RM: Absolutely. And it's easy to say, oh, it's the rise of populism on each side, from SDP to CSL and from Democrats to Citizen Alliance, but we haven't found that to be the case. There's all sorts of swings going on. There's a lot of SDP voters going to the Citizen Alliance, for example. There's liberal Democrat voters going to the SDP and even to the CSL. There's some Citizen Alliance voters going to Kilroy, as well. It's a real maelstrom.

    PK: What I find interesting is this thought of what happens if there is, as we're predicting, some form of hung Parliament, and it's very difficult to tell when we don't know what the numbers could be. If we say the SDP and Citizen Alliance are more or less neck-and-neck, then either the CSL have enough votes to bail out the SDP, but perhaps at the expense of Sam Courtenay - remember they think he should be locked up - or it's up to Sue Fareham and the Democrats. And they're a very divided party.

    JB: So you're saying the Democrats could go from 'that wasn't that bad', to a really crippling headache over who to support?

    PK: Exactly.

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    MA: Right, well, to look over that exit poll, we've got our first round of guests: it's Martha Lane from the Citizen Alliance, Terese Sponge from the SDP, David Wannock-Smythe from the CSL, and Irene Ulleries from the Democrats. Terese, let's start with you. What's gone wrong?

    TS: Well, I'm not sure anything's gone wrong yet. As you say, the exit poll isn't necessarily Gospel, there's a lot of variables involved, and it shows us very close behind the Citizen Alliance, so I'm still very much optimistic.

    MA: So you haven't quite kissed that majority government goodbye, yet?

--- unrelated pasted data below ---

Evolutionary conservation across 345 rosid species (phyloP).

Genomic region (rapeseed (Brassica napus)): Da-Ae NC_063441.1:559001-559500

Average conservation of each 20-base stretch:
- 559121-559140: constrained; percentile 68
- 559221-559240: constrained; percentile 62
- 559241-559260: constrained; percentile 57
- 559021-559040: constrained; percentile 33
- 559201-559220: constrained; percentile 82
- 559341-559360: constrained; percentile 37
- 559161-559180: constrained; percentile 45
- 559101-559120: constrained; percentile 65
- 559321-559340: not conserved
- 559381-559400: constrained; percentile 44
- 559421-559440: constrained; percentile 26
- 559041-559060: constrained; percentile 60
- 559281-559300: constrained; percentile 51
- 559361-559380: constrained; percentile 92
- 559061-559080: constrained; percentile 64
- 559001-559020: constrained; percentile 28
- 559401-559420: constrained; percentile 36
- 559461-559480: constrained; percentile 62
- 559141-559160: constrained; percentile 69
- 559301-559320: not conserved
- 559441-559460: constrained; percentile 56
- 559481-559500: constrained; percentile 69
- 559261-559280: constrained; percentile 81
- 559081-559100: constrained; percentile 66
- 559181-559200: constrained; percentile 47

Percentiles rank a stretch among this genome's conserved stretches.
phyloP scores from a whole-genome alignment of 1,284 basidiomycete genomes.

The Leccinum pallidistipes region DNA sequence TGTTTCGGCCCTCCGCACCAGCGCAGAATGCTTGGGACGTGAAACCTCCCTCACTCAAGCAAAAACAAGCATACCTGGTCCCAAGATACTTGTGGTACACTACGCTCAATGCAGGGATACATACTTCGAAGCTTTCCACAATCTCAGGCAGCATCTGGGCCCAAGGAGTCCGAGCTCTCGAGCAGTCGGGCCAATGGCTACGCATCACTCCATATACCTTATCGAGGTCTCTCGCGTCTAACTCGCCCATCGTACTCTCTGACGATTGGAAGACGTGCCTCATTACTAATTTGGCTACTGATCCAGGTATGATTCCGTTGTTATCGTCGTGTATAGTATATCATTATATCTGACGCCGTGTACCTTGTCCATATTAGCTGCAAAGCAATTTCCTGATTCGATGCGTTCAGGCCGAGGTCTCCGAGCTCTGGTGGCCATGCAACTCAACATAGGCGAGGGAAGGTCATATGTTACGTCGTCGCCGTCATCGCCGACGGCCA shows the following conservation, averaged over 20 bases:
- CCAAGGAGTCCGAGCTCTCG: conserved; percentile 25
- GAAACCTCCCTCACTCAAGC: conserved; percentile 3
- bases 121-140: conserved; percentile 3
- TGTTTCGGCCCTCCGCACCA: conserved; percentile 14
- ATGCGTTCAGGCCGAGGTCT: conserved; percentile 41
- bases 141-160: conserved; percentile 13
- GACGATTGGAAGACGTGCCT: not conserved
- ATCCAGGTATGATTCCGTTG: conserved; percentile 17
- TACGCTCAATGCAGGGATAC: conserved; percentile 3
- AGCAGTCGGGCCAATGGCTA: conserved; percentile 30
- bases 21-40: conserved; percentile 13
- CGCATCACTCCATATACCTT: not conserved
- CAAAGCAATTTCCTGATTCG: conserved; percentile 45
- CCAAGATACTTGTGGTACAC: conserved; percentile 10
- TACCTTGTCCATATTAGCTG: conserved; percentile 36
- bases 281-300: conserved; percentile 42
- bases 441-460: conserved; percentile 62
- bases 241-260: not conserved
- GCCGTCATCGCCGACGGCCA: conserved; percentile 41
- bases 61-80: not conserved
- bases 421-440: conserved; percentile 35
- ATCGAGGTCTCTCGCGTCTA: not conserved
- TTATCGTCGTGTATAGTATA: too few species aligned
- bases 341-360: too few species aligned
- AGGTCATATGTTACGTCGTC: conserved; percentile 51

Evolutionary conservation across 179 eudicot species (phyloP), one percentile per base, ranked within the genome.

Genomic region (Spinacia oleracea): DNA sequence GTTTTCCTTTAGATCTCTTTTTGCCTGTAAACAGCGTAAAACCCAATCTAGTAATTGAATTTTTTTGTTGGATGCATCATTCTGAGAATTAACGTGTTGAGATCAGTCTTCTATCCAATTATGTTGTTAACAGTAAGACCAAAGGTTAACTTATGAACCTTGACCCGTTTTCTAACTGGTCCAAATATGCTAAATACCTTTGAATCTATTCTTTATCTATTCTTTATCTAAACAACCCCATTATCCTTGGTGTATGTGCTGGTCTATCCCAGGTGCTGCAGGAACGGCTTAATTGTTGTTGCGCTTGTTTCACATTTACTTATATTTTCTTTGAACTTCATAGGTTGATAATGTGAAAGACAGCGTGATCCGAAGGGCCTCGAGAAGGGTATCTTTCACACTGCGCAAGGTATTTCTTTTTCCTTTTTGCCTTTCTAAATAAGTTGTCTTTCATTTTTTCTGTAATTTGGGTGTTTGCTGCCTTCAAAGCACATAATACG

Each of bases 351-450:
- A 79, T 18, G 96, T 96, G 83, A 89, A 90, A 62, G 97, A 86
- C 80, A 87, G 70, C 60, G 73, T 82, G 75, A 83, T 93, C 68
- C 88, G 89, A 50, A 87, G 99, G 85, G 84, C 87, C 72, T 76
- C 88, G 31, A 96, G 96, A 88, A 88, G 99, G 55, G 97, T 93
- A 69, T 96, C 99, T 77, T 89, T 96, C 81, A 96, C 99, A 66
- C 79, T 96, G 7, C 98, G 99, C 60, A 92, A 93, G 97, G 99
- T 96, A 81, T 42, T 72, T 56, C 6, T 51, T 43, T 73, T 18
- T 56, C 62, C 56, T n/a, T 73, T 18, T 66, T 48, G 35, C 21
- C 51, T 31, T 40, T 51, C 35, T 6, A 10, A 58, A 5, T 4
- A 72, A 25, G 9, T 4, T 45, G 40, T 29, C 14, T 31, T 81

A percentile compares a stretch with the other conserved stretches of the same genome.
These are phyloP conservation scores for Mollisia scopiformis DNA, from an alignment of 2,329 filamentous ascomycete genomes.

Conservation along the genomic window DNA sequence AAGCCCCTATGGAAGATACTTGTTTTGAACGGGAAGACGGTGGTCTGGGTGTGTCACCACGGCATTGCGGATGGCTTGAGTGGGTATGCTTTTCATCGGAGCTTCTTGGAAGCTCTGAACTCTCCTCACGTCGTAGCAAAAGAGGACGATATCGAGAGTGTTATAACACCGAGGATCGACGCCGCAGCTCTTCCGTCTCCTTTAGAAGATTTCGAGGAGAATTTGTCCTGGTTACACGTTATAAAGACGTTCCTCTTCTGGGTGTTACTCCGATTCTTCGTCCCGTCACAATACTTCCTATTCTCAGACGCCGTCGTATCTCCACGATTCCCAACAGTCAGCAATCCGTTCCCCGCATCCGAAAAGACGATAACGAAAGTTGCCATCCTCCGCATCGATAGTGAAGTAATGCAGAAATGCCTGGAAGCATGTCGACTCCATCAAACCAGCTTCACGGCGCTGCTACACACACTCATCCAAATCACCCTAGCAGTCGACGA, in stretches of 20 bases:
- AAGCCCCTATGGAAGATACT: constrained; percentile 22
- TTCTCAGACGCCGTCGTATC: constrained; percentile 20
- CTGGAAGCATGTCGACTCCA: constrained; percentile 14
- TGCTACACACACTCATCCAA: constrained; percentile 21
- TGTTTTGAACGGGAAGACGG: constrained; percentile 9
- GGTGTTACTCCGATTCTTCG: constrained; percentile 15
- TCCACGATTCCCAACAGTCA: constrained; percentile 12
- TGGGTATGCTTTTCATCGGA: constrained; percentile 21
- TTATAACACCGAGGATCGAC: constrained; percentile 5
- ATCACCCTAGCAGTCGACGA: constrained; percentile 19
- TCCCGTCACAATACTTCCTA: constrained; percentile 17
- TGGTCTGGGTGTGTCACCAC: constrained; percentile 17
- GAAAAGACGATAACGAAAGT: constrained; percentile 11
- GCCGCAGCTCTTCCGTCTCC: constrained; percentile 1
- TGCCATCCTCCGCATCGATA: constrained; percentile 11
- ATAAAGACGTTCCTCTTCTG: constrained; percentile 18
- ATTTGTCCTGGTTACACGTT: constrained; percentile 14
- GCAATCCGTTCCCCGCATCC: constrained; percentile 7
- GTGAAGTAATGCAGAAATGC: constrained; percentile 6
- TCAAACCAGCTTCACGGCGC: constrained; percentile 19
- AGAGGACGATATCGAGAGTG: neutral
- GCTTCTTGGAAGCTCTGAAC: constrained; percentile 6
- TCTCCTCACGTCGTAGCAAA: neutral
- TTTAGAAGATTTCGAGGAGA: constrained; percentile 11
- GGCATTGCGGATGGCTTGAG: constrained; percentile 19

TS: Not at all. I think we've run a positive, issues-based campaign. I think we stood out for doing that, and I think that's what ultimately will win through.

    MA: Even though you've lost a significant chunk of your vote; I mean, even if you beat the exit poll, it'll be very surprising now if you hit 38% again.

    TS: Stranger things have happened, Matthew. But the fact is we're in a much more crowded political field now. A lot more competition, which is healthy, and it was also always going to be tough after three years of a government where we haven't been able to do all we wanted. I think tonight will prove we've given a good account of ourselves, and I fully expect to see Sam Courtenay back on the job tomorrow.

    MA: Martha Lane, are you expecting to see Sam Courtenay back on the job tomorrow?

    ML: Not at all, and I think if these results are accurate, then it's a really damning indictment of the SDP's time in office. This always happens with them, it happened in 2015 when they squandered a 17-point lead, and it looks like it's happened this time around - when you put the SDP and Sam Courtenay under the bright light of an election campaign, they're always found wanting.

    MA: So this exit poll, if it's accurate, is all about the SDP, then? It's not about yourselves?

    ML: Well, it is about ourselves, because we're the only real alternative not just to the SDP but also to the entire way of doing things in Angleteric politics. I think voters really connected with Emryc Isla, they saw he was different, one of them, and they voted for some real change.

    MA: Will you attempt to govern if you're the largest party? Is there a coalition on the cards?

    ML: We've been very clear that we don't do coalitions. If we are the largest party, then we'll expect a chance to govern and we'll leave it to other parties to decide whether they'll support our programme or prop up the elite.

    MA: That's a good question for you, Irene Ulleries. Are you going to support Emryc Isla's programme or Sam Courtenay's?

    IU: Well, we'll support our own programme, a-

    MA: What programme is that?

    IU: Oh, Matthew, you know we have policies. We want low tax, less red tape, less spending. We've gone back to Angleter's liberal-conservative roots in this campaign, and that, incidentally, is why that exit poll shows us a lot stronger than you all had us just a couple of months ago.

    MA: But it says you're on for third place, and that leaves you deciding between these two.